The Columbus Blue Jackets do not have the elite goal-scorer or dangerous playmaker that top-tier NHL teams have, but they do possess a few critical components of their foundation to build a long-term successful roster.

Zach Werenski and Seth Jones anchor the Blue Jackets’ blue line and make up one of the top defensive pairings throughout the NHL. Their steady play helped goaltender Joonas Korpisalo become an All-Star this season and Elvis Merzlikins look like a seasoned veteran in his rookie season between the pipes.

Pierre-Luc Dubois continued his development as a top-line center and was in position to match his 61-point total from a season ago. However, Cam Atkinson and Josh Anderson’s production dropped off dramatically. Atkinson only netted 12 goals in 44 games this season, while Anderson scored one time in 26 games. Both players missed time with injuries this season (along with most of the Blue Jackets’ roster) but couldn’t produce offensively the way they have in the past.

Despite Sergei Bobrovsky and Artemi Panarin leaving the organization last summer, the Blue Jackets remained in the thick of the Eastern Conference playoff race up until the NHL Pause a few weeks ago.

The experience gained in the spring of 2019 when the Blue Jackets secured a playoff spot and won a series for the first time in franchise history paid dividends for the team this season.

Long-Term Needs

The Blue Jackets averaged 2.57 goals per game in the 70 games they played this season and desperately need to add more playmakers. The lack of production from Atkinson and Anderson hurt dramatically and injuries contributed to them becoming one of the bottom-five teams in goals per game this season.

One area of concern is depth at the center position. Dubois is on track to become a building block every successful team needs in the middle, but the roster lacks playmakers behind the promising young player.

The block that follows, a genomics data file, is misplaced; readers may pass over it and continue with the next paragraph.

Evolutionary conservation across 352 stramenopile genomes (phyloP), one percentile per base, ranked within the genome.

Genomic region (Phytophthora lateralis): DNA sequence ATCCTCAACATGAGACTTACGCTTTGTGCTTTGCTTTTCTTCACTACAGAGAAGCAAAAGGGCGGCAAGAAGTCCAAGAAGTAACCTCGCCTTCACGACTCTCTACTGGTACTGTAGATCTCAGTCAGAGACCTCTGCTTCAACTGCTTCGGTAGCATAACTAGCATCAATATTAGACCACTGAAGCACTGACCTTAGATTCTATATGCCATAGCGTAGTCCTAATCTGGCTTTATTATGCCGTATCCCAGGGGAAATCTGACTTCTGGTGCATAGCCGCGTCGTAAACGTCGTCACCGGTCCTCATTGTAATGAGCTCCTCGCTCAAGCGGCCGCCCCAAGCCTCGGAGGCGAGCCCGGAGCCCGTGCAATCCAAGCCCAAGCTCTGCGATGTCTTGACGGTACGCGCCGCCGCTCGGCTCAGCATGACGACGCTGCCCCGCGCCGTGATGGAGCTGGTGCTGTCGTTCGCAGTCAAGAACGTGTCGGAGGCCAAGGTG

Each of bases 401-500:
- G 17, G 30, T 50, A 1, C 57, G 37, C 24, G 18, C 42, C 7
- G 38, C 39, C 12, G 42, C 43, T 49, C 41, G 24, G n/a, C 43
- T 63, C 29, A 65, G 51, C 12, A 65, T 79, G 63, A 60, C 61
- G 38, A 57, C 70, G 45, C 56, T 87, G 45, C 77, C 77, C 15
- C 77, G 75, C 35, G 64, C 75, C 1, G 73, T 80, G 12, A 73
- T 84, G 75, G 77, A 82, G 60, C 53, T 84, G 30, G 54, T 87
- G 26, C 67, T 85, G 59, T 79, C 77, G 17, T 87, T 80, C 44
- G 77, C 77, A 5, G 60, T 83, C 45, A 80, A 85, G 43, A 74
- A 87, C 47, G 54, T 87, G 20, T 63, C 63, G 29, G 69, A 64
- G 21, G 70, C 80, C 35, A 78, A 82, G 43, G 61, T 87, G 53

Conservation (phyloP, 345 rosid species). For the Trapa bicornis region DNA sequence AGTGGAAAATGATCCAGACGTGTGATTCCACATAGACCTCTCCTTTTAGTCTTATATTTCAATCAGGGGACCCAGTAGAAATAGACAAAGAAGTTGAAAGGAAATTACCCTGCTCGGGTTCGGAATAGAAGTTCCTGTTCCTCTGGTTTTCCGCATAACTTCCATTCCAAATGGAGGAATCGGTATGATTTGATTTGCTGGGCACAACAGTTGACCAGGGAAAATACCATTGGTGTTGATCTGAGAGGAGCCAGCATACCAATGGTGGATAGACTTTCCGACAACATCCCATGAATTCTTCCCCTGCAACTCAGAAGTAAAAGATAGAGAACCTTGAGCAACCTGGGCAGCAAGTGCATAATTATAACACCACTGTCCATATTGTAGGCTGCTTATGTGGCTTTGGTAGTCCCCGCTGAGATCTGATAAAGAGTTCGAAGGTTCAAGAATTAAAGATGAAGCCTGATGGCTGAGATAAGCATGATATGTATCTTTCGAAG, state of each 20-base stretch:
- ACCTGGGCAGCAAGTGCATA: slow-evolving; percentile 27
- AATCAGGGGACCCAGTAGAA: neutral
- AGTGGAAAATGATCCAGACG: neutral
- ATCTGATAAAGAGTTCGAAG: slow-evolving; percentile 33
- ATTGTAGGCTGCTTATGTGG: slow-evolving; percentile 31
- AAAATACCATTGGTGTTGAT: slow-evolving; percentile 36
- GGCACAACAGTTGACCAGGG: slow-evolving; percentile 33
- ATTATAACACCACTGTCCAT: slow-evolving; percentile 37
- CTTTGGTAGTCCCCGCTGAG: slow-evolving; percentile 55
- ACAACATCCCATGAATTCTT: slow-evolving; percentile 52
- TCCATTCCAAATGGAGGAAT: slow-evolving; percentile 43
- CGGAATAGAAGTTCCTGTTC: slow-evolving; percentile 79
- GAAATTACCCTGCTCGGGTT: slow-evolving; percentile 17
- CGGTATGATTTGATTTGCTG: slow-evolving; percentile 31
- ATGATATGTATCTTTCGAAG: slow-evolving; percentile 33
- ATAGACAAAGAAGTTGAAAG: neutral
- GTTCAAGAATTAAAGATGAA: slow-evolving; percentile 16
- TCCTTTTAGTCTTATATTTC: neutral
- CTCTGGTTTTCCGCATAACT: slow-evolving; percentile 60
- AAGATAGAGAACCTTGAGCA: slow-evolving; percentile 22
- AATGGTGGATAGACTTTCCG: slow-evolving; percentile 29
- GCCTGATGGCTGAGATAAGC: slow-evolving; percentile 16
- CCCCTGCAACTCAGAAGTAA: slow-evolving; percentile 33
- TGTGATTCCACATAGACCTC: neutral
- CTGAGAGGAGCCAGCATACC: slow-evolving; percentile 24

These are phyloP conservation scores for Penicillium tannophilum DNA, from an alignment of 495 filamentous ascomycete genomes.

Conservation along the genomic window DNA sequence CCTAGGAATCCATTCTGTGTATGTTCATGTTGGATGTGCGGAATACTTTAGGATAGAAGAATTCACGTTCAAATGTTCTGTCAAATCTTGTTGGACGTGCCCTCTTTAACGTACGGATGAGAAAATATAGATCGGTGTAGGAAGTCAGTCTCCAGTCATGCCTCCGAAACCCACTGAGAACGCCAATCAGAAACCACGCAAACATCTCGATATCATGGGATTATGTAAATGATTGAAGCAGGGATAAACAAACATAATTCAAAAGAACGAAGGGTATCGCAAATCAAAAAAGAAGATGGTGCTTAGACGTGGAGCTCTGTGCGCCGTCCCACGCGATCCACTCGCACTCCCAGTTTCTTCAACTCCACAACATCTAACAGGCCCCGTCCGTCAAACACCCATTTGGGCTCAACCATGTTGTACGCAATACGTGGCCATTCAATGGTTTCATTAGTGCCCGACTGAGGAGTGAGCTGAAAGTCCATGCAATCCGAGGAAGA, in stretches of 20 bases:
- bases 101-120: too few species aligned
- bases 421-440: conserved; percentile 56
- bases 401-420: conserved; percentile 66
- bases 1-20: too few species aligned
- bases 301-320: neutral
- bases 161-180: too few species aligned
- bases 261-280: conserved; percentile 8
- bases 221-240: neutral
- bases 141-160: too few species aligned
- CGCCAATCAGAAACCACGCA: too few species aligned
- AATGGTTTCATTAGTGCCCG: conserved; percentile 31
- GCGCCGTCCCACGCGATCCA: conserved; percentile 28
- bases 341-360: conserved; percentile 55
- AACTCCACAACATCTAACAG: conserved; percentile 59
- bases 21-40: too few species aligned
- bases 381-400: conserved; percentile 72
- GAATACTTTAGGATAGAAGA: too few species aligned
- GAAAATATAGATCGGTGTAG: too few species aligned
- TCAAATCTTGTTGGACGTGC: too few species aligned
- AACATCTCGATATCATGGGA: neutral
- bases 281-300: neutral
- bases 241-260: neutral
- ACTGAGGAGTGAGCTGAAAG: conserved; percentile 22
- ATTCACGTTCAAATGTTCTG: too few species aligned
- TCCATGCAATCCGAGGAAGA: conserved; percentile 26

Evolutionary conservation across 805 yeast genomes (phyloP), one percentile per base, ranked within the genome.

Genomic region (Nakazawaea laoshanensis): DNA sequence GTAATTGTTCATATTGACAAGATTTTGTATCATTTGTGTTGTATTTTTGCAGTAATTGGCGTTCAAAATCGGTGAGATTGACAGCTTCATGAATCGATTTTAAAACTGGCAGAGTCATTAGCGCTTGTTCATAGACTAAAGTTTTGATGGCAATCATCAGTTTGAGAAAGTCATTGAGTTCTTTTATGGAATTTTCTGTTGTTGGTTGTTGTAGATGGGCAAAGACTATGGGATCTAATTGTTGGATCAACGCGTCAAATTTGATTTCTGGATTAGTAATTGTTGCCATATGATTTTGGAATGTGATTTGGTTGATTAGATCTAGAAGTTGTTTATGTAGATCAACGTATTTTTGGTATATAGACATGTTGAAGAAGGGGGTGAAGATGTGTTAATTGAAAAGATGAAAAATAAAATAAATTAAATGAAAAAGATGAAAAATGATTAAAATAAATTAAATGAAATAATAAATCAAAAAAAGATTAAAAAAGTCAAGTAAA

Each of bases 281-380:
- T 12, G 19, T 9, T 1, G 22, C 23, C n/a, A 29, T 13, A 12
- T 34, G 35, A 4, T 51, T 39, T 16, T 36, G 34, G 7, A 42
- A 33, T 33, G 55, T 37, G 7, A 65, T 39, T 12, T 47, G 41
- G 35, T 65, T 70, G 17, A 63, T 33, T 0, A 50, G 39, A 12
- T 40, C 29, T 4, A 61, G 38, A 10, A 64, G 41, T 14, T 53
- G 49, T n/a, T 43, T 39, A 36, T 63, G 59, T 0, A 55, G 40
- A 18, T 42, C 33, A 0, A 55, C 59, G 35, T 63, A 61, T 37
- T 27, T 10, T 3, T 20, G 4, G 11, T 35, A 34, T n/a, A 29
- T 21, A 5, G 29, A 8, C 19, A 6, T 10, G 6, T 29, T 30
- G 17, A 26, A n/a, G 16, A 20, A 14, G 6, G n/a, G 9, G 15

Alexandre Texier showed promise this year before a back injury derailed his season and John Tortorella believes he could fill a gaping hole in the lineup.

“The thing I like about Tex is I think he understands how to play low in that (center) position,” Torts told the team website. “A lot more comes into play as a centerman when you don’t have the puck in your end zone, a lot more reads like a defenseman, and I think he has the intelligence to do that.”

Columbus does not have the sexiest roster in the NHL, but they do have the right pieces of the puzzle to be a playoff team for the next several seasons.

Long-Term Strengths

While Tortorella’s antics during press conferences have been entertaining, he had one of his strongest seasons behind the bench and proved to be one of the NHL’s best bench bosses. The Blue Jackets did not have a 50-point scorer and proved to be greater than the sum of their parts with a strong season following a tumultuous summer.

The Blue Jackets sustained a league-leading 15 overtime/shootout losses (including a mistake which produced an epic postgame press conference) and could have pulled away from a crowded playoff wild-card race if a few of those outcomes went their way.

Jones and Werenski are two world-class defenders and Dubois is growing into a dynamic center but Columbus needs to fill out its roster. The Blue Jackets’ front office must find the right corresponding pieces to skate alongside their foundational players in order to take the next step as a franchise.

MORE:

Scott Charles is a writer for Pro Hockey Talk on NBC Sports. Drop him a line at phtblog@nbcsports.com or follow him on Twitter @ScottMCharles.